At least 61 journalists killed in Israel-Hamas conflict: Committee to Protect Journalists

At least 61 journalists and media workers have been killed since the war between Israel and Hamas began on October 7, according to the Committee to Protect Journalists (CPJ) on Friday.

The deaths were overwhelmingly Palestinian journalists.

CPJ said that 54 Palestinian, four Israeli, and three Lebanese journalists had been killed, according to the group’s statement.

The journalism advocacy group added the latest Israel-Gaza conflict has “led to the deadliest month for journalists since CPJ began gathering data in 1992.”

The latest death of a media member was Friday when Montaser Al-Sawaf, a freelance journalist working for the Turkish news agency Anadolu, was killed in an Israeli strike.

Less than a third of Americans approve of Biden’s handling of Gaza war

A new poll released by Gallup shows that just 32 percent of American respondents approve of the way Biden is handling the war in Gaza.

The poll was released just a day before Israel restarted its military campaign in the enclave after talks to extend a truce broke down.

Among Americans ages 18-34, the support of Biden’s handling of the conflict drops to 22 percent.

UN relief chief urges renewed humanitarian ceasefire in Gaza

The United Nations relief chief has urged for a renewed humanitarian ceasefire in Gaza as Israel resumed combat operations against Hamas on Friday.

Martin Griffiths, the UN Under-Secretary-General for Humanitarian Affairs and Emergency Relief Coordinator, warned that people in Gaza are terrified and have no safe places to go.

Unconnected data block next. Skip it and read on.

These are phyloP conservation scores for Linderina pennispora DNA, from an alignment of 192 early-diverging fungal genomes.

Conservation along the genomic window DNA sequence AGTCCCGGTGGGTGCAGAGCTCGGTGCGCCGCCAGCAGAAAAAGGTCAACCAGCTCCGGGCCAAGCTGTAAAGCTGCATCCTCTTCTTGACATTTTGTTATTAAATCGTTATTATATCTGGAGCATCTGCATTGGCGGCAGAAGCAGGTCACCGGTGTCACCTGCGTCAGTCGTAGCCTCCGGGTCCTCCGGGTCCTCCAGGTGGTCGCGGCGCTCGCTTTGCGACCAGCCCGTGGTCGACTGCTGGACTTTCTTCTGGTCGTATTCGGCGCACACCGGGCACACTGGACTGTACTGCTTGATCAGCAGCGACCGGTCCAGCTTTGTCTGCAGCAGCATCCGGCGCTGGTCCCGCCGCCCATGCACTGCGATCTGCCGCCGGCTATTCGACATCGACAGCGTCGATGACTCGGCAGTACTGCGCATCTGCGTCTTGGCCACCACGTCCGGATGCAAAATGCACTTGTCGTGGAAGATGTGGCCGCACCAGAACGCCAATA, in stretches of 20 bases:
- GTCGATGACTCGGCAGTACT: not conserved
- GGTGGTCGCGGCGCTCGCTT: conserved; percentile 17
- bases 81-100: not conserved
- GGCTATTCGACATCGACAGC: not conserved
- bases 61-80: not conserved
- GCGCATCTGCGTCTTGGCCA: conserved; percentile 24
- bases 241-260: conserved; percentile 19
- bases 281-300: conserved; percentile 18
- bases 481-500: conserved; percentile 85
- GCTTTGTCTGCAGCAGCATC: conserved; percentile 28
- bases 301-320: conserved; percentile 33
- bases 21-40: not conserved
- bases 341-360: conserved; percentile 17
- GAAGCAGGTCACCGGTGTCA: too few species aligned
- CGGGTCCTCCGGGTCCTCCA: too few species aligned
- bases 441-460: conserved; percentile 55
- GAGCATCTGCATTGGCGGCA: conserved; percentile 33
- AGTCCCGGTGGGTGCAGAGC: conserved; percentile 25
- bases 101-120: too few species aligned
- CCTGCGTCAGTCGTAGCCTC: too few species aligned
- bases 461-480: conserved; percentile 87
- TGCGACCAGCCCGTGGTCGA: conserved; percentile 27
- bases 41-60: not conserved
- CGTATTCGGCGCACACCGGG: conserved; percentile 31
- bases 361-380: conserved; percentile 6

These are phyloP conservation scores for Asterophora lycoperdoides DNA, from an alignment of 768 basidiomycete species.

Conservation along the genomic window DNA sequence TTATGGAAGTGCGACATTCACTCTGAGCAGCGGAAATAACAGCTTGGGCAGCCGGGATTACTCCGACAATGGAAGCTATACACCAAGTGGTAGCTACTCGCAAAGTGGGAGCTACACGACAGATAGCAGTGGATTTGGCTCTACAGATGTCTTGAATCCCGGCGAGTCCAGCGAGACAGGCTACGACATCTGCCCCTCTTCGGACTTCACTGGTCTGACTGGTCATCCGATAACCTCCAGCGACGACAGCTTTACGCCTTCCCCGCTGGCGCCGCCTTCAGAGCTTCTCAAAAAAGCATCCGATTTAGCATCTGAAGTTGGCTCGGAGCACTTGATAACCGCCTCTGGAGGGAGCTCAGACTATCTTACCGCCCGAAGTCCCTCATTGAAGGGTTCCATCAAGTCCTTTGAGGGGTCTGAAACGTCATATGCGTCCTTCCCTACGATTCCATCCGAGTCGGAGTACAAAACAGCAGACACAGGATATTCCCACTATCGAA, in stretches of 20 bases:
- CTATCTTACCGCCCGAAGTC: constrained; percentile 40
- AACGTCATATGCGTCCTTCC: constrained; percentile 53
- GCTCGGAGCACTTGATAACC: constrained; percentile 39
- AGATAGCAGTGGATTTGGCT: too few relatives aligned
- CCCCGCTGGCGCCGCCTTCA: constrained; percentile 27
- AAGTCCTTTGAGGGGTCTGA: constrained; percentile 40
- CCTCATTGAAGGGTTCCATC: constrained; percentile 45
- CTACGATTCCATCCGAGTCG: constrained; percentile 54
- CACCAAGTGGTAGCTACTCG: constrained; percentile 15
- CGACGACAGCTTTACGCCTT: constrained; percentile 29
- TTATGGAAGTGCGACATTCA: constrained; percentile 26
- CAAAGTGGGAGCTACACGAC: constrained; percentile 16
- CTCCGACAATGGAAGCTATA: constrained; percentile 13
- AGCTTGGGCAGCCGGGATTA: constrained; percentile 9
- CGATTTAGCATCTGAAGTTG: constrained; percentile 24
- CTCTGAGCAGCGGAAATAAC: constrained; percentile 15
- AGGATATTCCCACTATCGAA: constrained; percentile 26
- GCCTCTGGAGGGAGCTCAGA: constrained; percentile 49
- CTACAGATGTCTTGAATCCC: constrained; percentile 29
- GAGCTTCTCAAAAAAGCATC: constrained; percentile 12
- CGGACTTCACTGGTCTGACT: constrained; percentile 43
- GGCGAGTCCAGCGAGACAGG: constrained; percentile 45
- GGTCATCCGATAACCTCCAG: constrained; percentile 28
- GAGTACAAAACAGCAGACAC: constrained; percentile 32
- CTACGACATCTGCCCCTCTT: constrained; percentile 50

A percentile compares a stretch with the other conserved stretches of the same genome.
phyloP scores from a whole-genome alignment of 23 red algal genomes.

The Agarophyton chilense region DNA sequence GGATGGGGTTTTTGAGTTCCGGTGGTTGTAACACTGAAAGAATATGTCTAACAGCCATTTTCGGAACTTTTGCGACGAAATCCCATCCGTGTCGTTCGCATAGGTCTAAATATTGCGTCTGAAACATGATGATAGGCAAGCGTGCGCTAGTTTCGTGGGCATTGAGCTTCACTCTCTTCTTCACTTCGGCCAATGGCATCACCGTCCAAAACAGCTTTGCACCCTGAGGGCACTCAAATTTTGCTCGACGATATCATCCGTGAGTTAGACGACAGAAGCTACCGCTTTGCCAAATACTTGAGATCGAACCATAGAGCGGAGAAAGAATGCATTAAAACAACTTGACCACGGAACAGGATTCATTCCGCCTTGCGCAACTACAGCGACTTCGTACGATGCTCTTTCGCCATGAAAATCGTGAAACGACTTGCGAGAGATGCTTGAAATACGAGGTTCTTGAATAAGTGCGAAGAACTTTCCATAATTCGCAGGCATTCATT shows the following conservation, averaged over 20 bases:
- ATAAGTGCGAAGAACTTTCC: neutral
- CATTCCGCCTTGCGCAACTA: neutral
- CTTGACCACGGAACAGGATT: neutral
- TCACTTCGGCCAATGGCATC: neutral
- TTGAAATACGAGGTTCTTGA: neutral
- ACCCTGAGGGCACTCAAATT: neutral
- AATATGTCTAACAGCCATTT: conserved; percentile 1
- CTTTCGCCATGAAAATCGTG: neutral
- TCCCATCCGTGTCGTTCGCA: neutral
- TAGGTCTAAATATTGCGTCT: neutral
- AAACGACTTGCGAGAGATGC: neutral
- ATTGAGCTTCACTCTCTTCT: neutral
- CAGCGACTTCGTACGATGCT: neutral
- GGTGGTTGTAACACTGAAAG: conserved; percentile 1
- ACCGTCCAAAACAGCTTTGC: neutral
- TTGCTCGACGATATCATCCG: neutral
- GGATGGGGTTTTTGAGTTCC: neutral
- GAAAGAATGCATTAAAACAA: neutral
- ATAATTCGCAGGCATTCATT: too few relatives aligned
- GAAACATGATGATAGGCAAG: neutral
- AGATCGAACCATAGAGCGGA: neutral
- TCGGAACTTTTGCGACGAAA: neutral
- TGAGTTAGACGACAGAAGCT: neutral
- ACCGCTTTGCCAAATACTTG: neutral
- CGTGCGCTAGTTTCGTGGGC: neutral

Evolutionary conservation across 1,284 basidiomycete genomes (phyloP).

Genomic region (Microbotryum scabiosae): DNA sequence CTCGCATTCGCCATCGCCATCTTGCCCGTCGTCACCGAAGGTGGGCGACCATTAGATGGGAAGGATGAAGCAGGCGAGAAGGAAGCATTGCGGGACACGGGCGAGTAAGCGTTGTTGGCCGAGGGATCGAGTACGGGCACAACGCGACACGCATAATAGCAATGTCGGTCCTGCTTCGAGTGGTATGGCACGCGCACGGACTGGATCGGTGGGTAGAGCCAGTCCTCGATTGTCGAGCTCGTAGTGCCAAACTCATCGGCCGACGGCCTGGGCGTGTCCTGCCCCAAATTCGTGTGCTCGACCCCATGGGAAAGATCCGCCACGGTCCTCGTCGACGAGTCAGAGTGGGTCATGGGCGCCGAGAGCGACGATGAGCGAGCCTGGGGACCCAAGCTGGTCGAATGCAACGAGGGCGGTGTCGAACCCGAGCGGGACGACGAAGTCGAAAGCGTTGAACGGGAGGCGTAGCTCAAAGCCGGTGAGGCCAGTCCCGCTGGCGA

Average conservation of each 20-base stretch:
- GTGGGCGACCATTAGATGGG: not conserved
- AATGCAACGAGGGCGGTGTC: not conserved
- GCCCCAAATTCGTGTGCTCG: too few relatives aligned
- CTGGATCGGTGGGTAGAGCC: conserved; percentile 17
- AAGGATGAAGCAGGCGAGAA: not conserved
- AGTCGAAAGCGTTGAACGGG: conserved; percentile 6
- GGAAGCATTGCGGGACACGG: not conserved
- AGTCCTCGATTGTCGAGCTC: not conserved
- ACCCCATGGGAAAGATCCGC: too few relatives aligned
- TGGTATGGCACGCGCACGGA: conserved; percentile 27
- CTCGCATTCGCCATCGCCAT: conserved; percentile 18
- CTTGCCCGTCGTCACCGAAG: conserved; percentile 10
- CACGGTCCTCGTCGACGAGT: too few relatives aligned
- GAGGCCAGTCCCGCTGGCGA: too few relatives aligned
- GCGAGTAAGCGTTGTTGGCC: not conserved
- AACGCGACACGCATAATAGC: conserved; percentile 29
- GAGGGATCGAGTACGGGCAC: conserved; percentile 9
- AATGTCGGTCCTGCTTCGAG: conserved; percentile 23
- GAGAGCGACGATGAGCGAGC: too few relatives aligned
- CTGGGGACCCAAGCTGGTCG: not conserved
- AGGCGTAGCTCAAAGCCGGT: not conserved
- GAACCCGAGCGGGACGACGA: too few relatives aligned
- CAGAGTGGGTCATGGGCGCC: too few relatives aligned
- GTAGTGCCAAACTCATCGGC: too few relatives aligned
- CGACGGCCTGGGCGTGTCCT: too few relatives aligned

The Israel Defense Forces announced Friday that it expanded its operations into the southern part of the enclave, where it previously told civilians to take shelter.

He stated people also have very little food and water. The pause in fighting allowed for more humanitarian aid to cross into Gaza.

Griffiths added the seven-day pause in fighting was “a glimpse of what can happen when the guns fall silent.”

“The situation in Khan Younis today is a shocking reminder of what happens when they don’t,” the relief chief continued.

Khan Younis is the largest city in southern Gaza where the IDF dropped leaflets on Friday, calling it a “fighting zone” and telling residents to “evacuate immediately.” The Israeli military also named Khan Younis as one of the places its “ground, air and naval forces struck terror targets” on Friday.

Griffiths also called for “progress in aid delivery” and for the protection of civilians and “life-sustaining infrastructure.”

“We need the remaining hostages to be released immediately and unconditionally. We need a humanitarian ceasefire. We need the fighting to stop.”

Hamas is holding 136 hostages in Gaza: IDF

At least 136 hostages are still being held in Gaza, according to the Israel Defence Forces.

IDF spokesperson Rear Admiral Daniel Hagari said the number includes 17 women and children.

The Israeli military announced the body of one hostage, Ofir Tzarfati, was brought back to Israel.

He was confirmed dead Thursday, with the IDF not specifying when and where Tzarfati was killed.

Qatar says continued Israeli military operations in Gaza complicate mediation efforts

Qatar, which has played a key role in negotiations between Israel and Hamas, expressed its deep regret at the renewed “Israeli aggression” on Gaza following the expiration of the humanitarian truce.

“The continued bombing of the Gaza Strip in the first hours after the end of the truce complicates mediation efforts and exacerbates the humanitarian catastrophe in the Strip,” the Qatari foreign ministry said in a statement Friday.

Qatar vowed to take all necessary measures to restore calm.

The ministry announced negotiations between the Palestinian and Israeli sides are continuing with the aim of returning to a state of truce.

Qatar condemns all forms of targeting civilians, collective punishment and attempts to forcibly displace Gaza residents, the ministry added.

Qatar also demands “an immediate ceasefire and to ensure the continuous and unhindered flow of relief convoys and humanitarian aid, in a way that meets the actual needs of the residents of the Strip,” the statement read.